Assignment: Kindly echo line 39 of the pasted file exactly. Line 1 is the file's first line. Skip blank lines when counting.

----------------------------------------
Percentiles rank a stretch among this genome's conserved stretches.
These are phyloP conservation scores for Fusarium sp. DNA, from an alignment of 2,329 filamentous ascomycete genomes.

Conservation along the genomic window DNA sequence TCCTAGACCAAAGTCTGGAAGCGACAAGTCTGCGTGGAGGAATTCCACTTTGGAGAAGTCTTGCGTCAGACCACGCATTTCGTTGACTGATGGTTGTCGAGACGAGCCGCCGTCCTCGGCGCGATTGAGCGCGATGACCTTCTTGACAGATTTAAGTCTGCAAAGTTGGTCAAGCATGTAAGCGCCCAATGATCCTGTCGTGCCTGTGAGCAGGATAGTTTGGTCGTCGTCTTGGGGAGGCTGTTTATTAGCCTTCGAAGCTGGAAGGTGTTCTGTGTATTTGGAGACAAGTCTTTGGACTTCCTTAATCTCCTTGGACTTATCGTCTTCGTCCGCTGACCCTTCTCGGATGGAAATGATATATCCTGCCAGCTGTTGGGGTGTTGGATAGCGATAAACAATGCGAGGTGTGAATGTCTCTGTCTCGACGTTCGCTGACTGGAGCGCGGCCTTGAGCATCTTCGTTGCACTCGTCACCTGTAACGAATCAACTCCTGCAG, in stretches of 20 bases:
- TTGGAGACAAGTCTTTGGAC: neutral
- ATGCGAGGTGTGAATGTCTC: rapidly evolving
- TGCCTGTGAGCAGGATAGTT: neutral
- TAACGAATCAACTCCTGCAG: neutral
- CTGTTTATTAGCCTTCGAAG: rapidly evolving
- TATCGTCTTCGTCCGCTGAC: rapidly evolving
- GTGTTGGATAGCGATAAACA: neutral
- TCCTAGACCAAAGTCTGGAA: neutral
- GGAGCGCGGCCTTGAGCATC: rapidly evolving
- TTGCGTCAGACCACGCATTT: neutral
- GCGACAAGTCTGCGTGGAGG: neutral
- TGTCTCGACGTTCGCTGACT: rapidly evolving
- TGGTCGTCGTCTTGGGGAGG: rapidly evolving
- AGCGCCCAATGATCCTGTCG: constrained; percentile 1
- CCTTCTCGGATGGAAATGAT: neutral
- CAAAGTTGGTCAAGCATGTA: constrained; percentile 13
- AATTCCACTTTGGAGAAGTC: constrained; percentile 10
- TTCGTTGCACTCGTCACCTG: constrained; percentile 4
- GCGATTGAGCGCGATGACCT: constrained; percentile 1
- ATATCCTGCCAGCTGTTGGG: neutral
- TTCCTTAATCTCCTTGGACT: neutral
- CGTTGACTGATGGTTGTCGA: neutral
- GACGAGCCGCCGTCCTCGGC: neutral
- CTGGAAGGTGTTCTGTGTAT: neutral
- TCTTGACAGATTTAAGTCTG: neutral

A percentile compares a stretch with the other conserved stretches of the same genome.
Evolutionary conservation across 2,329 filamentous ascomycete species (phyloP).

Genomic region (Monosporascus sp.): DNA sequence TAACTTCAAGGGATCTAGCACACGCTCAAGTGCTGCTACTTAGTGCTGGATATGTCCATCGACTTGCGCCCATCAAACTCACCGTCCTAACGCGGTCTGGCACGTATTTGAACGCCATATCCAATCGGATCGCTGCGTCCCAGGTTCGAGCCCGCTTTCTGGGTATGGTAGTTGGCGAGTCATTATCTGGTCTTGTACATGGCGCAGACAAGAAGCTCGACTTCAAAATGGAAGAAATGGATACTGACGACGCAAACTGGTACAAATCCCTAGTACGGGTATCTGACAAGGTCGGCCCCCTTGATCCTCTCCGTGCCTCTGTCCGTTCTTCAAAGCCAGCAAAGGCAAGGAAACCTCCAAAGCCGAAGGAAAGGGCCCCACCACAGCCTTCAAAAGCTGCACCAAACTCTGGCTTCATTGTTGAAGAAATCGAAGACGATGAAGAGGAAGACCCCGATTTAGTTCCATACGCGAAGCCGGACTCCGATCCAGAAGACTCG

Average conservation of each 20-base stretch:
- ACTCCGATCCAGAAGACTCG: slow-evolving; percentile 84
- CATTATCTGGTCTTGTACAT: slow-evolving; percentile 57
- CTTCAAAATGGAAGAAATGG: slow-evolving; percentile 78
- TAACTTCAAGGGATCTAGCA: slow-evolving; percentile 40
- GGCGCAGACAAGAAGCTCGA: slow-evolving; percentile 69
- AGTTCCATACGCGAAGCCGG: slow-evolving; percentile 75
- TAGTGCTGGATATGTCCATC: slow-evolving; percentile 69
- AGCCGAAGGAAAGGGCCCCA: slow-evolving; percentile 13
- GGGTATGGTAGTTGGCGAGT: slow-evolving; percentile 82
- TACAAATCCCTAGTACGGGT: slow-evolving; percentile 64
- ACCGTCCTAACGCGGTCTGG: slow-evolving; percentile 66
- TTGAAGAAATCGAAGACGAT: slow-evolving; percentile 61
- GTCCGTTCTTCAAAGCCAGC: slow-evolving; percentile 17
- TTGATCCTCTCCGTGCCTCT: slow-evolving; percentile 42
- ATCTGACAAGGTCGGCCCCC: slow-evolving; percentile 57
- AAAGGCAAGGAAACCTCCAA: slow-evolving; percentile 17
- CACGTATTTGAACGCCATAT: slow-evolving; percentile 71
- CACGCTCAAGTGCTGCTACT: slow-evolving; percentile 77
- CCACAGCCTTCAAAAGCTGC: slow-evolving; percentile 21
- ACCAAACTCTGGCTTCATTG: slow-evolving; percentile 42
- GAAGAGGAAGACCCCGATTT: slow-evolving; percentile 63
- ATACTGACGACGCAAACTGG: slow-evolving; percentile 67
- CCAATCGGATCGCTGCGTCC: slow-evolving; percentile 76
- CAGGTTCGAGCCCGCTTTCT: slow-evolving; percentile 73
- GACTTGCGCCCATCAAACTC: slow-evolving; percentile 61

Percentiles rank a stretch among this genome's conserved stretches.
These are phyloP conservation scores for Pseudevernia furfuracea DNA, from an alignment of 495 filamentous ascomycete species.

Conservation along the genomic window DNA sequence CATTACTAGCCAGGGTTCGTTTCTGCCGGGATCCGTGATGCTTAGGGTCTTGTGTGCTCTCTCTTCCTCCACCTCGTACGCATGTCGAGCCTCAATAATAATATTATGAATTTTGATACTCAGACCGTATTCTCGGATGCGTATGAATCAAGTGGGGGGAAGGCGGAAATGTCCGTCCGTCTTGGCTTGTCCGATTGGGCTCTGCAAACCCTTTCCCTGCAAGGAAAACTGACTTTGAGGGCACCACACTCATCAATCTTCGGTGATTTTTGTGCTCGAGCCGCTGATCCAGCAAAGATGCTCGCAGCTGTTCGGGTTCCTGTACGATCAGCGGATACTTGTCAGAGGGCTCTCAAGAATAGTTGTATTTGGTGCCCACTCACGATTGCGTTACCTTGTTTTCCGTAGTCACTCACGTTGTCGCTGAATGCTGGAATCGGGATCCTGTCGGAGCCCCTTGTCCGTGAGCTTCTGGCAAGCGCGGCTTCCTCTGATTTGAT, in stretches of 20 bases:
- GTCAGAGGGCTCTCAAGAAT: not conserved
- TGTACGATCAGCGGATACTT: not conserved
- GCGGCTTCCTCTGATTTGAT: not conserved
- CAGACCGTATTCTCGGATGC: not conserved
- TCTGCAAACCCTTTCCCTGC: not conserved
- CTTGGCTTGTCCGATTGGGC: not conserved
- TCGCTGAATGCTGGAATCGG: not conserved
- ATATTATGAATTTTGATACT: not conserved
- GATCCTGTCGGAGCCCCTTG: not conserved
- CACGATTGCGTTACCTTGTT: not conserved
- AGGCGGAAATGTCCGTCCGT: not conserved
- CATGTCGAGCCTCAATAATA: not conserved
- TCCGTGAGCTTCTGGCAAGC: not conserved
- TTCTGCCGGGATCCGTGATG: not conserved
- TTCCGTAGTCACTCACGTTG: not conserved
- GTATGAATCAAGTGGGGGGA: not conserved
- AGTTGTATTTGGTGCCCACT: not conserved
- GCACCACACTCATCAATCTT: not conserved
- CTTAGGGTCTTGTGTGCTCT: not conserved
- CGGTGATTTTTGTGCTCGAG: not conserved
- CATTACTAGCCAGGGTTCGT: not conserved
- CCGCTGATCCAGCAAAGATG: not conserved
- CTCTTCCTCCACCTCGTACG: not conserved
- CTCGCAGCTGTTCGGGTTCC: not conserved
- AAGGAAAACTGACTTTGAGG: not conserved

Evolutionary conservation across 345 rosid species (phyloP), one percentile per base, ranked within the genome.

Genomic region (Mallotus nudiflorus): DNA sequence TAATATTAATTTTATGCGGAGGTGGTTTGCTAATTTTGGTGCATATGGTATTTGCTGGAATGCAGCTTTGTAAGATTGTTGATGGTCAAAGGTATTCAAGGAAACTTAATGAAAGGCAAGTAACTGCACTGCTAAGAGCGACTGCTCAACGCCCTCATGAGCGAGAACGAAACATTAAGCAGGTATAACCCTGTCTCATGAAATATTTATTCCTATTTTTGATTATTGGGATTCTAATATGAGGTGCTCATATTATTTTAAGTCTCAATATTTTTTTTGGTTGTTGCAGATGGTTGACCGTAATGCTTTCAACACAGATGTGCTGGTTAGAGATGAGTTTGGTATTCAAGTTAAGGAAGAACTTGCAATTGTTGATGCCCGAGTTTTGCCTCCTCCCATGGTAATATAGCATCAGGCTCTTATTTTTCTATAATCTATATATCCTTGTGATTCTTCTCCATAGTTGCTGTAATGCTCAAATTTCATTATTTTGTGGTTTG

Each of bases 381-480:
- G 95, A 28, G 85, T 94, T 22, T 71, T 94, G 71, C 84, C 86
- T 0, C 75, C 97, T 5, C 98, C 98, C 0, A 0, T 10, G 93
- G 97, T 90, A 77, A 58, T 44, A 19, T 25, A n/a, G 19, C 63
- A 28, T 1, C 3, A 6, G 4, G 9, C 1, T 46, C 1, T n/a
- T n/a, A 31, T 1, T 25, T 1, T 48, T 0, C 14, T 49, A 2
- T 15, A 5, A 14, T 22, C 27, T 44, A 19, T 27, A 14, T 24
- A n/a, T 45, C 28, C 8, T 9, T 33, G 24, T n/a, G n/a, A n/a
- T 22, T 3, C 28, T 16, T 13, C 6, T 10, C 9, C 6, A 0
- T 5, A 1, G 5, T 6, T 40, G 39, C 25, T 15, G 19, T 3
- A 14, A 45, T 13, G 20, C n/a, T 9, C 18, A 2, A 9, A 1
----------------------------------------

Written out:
- TAGTGCTGGATATGTCCATC: slow-evolving; percentile 69